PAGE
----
Thirty days later, the dogs and men arrive back at Skaguay, exhausted and worn down. The drivers expect a long stopover in the town, but they are ordered to deliver more mail right away. The dogs are replaced with a fresh team, and Buck and his mates are sold to two men recently arrived from the States. The new owners, Hal and Charles, are less organized and professional than the previous drivers; Hal carries a knife and a heavy gun, but they are obviously inexperienced and out of place in the Northland.

They load up the sled together with Charles’s wife, Mercedes, a spoiled, pampered woman who is also Hal’s sister. Laden with all their possessions—pots and pans, clothes and tents—the sled is too heavy to be pulled. Hal tries to whip the team, but the dogs still cannot pull the sled, even when Mercedes pleads with them to pull so that her brother will stop whipping them. An onlooker tells them to break out the frozen runners, and this time the sled moves ahead; but as they hit a steep slope, half the load slips off. Angry, Buck keeps running, with the other dogs following his lead.

Friendly townspeople help collect the goods and the dogs and advise Hal to carry less stuff and get more dogs. The load is cut in half but remains heavy. Charles and Hal buy six more dogs, but the new animals are inexperienced. Buck is generally unhappy with these new owners, who are lazy and sloppy. They travel much more slowly than they expected, because of the owners’ disorganization and Mercedes’ demands. To make matters worse, they overfeed the dogs at first, then underfeed them when they realize that they are running out of food. One dog, already injured, dies quickly when the food begins to run out, and the new dogs, weak and unused to the North, all begin to starve. Hal, Charles, and Mercedes squabble among themselves and show little compassion for the animals. Mercedes, in particular, constantly picks fights with the men and insists on riding the sled, increasing the weight and making them travel much more slowly.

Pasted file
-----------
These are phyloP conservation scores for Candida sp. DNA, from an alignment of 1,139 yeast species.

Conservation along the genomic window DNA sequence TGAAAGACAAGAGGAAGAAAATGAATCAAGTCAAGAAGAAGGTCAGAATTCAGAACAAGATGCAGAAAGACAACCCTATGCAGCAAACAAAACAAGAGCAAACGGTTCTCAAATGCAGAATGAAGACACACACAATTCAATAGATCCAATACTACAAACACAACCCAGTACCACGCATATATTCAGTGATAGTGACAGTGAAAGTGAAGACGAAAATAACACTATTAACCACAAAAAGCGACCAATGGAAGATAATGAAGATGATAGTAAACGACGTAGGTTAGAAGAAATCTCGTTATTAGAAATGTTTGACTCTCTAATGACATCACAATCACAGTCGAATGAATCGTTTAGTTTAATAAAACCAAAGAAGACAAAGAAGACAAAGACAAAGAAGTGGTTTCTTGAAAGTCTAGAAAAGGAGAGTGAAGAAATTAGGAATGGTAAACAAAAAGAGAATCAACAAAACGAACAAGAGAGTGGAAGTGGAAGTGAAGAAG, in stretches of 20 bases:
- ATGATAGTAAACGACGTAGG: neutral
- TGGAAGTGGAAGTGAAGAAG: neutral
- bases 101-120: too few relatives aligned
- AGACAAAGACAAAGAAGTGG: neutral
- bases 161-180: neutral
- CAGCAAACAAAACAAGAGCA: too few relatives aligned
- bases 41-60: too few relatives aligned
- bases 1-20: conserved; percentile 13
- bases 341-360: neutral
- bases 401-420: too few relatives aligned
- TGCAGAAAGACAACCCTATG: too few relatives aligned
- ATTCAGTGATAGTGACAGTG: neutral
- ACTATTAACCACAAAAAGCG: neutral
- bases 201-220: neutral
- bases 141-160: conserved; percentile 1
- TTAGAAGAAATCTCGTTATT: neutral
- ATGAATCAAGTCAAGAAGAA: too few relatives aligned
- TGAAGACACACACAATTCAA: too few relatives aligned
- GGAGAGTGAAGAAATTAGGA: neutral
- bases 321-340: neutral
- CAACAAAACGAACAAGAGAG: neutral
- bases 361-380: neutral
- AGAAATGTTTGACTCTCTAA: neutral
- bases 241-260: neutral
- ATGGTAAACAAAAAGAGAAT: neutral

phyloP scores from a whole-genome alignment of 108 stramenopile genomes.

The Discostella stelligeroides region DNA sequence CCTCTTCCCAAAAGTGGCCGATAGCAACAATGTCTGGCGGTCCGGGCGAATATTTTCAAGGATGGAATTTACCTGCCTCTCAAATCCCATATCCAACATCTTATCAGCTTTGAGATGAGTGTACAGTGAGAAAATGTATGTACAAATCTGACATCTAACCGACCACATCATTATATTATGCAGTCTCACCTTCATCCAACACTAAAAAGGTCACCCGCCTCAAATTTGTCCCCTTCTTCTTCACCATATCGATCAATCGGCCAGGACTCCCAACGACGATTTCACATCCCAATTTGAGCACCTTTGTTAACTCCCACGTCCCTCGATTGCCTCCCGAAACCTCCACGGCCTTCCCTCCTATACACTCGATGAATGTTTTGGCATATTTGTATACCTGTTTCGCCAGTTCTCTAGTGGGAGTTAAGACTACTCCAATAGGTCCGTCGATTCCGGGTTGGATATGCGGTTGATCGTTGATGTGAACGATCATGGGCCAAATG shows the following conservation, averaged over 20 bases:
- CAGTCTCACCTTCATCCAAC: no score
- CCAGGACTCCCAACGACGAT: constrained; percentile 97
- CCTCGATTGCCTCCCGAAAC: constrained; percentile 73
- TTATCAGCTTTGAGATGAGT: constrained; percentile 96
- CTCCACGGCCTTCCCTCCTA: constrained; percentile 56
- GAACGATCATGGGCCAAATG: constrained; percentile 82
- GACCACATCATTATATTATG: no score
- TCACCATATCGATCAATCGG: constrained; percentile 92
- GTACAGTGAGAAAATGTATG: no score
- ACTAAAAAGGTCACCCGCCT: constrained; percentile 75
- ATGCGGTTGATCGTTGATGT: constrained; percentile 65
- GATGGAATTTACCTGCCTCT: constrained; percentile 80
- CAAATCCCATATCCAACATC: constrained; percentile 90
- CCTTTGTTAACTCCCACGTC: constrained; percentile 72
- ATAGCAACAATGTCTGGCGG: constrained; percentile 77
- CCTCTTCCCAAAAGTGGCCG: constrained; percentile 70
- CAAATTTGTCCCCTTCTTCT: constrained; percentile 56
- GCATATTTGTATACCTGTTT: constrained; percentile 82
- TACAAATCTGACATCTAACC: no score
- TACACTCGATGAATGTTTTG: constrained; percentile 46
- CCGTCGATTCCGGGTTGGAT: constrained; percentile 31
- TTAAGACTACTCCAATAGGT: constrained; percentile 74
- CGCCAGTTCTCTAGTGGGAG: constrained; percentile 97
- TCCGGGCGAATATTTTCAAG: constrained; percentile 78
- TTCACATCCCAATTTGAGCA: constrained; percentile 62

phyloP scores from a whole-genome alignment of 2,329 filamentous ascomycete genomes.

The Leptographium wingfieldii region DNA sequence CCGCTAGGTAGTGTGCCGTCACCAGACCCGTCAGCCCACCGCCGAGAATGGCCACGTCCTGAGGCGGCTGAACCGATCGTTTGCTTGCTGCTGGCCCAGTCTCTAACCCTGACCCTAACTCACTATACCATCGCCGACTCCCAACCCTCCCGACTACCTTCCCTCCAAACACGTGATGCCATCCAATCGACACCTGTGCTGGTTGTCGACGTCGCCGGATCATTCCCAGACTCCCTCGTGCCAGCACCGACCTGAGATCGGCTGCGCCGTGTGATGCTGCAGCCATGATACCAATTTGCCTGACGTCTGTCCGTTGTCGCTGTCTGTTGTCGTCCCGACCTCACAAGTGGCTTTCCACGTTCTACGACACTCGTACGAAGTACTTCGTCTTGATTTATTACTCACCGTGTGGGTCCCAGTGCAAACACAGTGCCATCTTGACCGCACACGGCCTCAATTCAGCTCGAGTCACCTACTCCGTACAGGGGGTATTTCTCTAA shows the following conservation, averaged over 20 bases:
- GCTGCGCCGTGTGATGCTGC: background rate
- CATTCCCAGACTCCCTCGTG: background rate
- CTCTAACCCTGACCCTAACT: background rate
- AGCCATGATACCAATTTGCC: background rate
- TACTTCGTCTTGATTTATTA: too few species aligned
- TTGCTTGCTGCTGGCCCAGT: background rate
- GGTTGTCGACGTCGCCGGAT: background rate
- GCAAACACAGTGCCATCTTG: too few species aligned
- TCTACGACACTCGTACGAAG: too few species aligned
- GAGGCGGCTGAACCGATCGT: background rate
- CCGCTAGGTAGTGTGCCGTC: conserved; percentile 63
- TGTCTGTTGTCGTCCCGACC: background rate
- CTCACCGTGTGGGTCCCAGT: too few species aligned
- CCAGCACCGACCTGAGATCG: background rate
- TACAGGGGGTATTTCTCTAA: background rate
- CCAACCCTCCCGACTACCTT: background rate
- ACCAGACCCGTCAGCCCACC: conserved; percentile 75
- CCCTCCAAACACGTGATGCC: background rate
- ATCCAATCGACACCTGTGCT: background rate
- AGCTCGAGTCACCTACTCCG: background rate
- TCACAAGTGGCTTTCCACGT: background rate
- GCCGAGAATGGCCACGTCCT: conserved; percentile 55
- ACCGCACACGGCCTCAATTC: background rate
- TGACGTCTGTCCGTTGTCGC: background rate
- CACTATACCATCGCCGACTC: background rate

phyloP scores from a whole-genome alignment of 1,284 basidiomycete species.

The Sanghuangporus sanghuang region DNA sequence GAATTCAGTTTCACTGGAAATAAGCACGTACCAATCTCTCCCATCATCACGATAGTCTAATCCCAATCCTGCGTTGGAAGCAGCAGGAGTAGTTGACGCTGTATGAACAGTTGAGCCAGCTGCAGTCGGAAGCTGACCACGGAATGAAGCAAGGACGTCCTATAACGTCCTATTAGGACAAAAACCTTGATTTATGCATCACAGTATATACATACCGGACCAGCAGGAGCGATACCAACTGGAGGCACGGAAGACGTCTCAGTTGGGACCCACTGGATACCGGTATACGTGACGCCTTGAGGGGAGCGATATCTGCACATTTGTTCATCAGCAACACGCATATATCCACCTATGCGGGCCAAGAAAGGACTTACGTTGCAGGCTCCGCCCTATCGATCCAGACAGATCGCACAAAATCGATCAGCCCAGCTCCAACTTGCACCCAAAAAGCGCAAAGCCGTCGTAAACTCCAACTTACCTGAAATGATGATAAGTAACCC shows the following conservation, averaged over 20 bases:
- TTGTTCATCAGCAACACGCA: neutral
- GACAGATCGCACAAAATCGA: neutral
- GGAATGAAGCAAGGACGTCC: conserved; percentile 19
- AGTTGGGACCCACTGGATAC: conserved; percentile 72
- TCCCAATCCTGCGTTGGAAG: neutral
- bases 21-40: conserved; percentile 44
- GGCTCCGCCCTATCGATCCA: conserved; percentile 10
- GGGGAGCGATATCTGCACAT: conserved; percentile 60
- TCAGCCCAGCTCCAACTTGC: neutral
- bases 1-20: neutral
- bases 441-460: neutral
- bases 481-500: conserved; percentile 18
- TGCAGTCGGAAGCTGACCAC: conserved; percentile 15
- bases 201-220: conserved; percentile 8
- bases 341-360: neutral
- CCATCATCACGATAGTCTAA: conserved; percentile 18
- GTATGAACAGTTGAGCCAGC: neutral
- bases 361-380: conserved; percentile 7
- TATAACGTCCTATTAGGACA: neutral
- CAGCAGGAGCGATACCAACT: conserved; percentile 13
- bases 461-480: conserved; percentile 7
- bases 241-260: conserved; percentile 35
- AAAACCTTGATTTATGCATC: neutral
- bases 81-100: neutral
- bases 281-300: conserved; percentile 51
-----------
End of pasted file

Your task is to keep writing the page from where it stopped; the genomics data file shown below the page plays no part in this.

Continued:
At the Five Fingers, a stop along the route to Dawson, the dog food runs out, and the dog owners feed their team horsehide instead of meat. Buck pulls as long as he can and then falls down until the whip or club makes him pull again. He has wasted away from starvation and exhaustion, as have his fellows, who drop quickly. The new dogs die, and so does Billee. Soon only five dogs remain alive in the team, and these five are close to starvation. Meanwhile, springtime has come to the region, and all around them the snow and ice begins to melt.